Let $V$ be an inner product space. Let $\alpha$ be an endomorphism. $\alpha$ is positive definite, i.e. $\langle\alpha(x),x\rangle>0,\forall x\neq 0$, and $\alpha$ is self-adjoint. In my book, there is the following exercise
Show that $\alpha$ has a unique positive definite square root. [Note: whether the inner product space is over $\mathbb C$ or $\mathbb R$ is not specified.]
Then, I try to do an easier version of the problem, by letting $\beta^2 =\alpha$ and proving that $\langle \beta (x),x\rangle >0$. After some futile algebraic manipulation, I just get useless results like $$ \langle \beta(x),\beta^2 (x) +x\rangle=2\langle \beta (x),x\rangle, $$ which does not lead to anywhere.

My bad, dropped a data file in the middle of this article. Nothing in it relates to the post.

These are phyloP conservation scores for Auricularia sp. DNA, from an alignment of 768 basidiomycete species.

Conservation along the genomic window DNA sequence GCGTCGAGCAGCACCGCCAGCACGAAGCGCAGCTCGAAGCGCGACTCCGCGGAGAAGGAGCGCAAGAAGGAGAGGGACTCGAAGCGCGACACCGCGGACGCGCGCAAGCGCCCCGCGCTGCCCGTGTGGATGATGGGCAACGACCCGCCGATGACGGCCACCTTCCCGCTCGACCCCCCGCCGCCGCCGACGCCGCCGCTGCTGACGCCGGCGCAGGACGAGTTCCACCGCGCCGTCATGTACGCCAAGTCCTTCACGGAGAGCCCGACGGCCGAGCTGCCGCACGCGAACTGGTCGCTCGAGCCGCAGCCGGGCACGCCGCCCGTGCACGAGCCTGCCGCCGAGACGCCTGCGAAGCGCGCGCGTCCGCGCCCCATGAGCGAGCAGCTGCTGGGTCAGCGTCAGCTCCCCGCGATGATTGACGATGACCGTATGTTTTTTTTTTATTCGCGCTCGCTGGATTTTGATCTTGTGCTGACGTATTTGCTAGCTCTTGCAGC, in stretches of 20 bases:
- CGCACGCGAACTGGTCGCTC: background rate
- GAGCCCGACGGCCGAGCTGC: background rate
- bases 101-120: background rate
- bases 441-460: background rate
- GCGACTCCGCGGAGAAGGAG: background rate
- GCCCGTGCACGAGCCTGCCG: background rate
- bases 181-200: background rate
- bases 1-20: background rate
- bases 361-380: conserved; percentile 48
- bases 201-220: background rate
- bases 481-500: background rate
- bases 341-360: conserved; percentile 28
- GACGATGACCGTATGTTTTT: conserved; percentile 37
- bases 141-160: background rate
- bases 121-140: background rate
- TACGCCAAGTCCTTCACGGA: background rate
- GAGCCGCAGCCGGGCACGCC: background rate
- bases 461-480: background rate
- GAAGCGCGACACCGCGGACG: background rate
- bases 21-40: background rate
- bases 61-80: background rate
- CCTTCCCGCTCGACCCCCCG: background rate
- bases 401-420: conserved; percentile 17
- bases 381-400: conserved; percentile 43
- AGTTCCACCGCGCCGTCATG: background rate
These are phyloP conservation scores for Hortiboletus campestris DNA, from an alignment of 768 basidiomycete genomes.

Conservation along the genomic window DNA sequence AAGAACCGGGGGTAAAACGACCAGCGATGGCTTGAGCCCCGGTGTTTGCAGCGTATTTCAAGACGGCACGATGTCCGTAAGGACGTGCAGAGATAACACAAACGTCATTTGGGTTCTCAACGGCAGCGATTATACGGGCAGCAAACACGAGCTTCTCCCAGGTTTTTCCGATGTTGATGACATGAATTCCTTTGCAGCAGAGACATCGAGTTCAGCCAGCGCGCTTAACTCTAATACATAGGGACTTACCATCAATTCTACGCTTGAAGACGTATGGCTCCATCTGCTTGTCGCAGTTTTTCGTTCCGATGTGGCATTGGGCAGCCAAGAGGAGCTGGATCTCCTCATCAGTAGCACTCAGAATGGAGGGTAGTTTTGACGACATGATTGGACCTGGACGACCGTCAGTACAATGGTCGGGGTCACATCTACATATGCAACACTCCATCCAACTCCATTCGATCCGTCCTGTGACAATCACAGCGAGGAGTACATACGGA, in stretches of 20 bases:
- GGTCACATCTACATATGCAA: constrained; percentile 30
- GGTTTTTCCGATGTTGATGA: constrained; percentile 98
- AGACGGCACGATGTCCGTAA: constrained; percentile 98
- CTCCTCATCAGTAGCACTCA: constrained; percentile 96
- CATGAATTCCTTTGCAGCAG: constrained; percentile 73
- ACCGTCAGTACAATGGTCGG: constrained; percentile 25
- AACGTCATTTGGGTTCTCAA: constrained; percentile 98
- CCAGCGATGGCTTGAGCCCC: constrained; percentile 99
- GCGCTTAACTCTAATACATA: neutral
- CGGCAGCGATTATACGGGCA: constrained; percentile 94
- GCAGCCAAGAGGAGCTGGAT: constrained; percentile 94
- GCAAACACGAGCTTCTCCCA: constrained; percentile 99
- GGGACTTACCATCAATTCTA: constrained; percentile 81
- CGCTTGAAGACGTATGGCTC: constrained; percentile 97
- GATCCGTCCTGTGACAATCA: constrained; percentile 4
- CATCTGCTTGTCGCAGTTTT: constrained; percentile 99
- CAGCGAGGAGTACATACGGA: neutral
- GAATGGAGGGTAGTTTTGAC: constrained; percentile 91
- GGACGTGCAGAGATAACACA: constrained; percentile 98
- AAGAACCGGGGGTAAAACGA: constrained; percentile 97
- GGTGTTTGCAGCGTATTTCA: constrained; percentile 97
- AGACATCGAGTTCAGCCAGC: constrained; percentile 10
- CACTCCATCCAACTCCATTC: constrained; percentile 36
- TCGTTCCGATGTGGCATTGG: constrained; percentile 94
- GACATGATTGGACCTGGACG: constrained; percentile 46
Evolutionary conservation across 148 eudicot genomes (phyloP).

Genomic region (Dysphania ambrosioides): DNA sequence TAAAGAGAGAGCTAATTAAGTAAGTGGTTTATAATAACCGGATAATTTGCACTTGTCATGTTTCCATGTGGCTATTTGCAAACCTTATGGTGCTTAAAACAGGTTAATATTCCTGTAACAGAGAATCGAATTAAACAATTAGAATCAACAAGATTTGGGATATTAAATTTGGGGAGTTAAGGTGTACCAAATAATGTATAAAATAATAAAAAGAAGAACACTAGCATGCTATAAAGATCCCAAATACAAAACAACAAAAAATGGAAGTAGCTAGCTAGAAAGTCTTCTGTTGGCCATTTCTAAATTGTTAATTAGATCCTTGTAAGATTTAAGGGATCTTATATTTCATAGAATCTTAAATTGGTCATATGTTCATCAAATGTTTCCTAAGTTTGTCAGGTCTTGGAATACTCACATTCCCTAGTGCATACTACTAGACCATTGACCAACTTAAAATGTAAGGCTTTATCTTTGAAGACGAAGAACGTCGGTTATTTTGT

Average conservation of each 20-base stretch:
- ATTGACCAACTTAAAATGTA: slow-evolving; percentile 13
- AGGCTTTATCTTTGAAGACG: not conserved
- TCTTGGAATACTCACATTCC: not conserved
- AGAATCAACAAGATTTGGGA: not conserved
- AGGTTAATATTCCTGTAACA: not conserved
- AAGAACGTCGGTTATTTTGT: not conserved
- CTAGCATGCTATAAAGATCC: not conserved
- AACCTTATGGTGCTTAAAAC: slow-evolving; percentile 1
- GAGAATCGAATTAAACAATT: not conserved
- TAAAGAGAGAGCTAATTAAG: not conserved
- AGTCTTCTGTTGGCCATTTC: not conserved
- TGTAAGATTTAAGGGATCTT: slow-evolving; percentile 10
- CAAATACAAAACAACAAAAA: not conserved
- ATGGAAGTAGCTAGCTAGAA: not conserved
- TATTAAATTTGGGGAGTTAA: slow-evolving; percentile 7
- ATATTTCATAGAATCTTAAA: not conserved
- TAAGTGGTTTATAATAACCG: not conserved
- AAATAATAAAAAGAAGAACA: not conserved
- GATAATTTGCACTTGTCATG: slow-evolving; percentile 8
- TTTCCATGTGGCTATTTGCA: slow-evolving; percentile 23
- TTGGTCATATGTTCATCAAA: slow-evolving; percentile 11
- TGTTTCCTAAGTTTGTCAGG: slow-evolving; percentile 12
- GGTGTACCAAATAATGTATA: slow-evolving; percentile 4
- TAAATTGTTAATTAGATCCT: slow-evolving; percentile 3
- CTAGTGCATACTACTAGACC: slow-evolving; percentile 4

I know that I can write out $\alpha$ in its matrix form (pick an orthogonal basis). In that way, I can easily compute the Jordan conical form, and calculate the square root by series expansion. But that doesn't seem to be the point of this question. I think I should find a more elegant solution.
Is there any method to solve this without using matrix?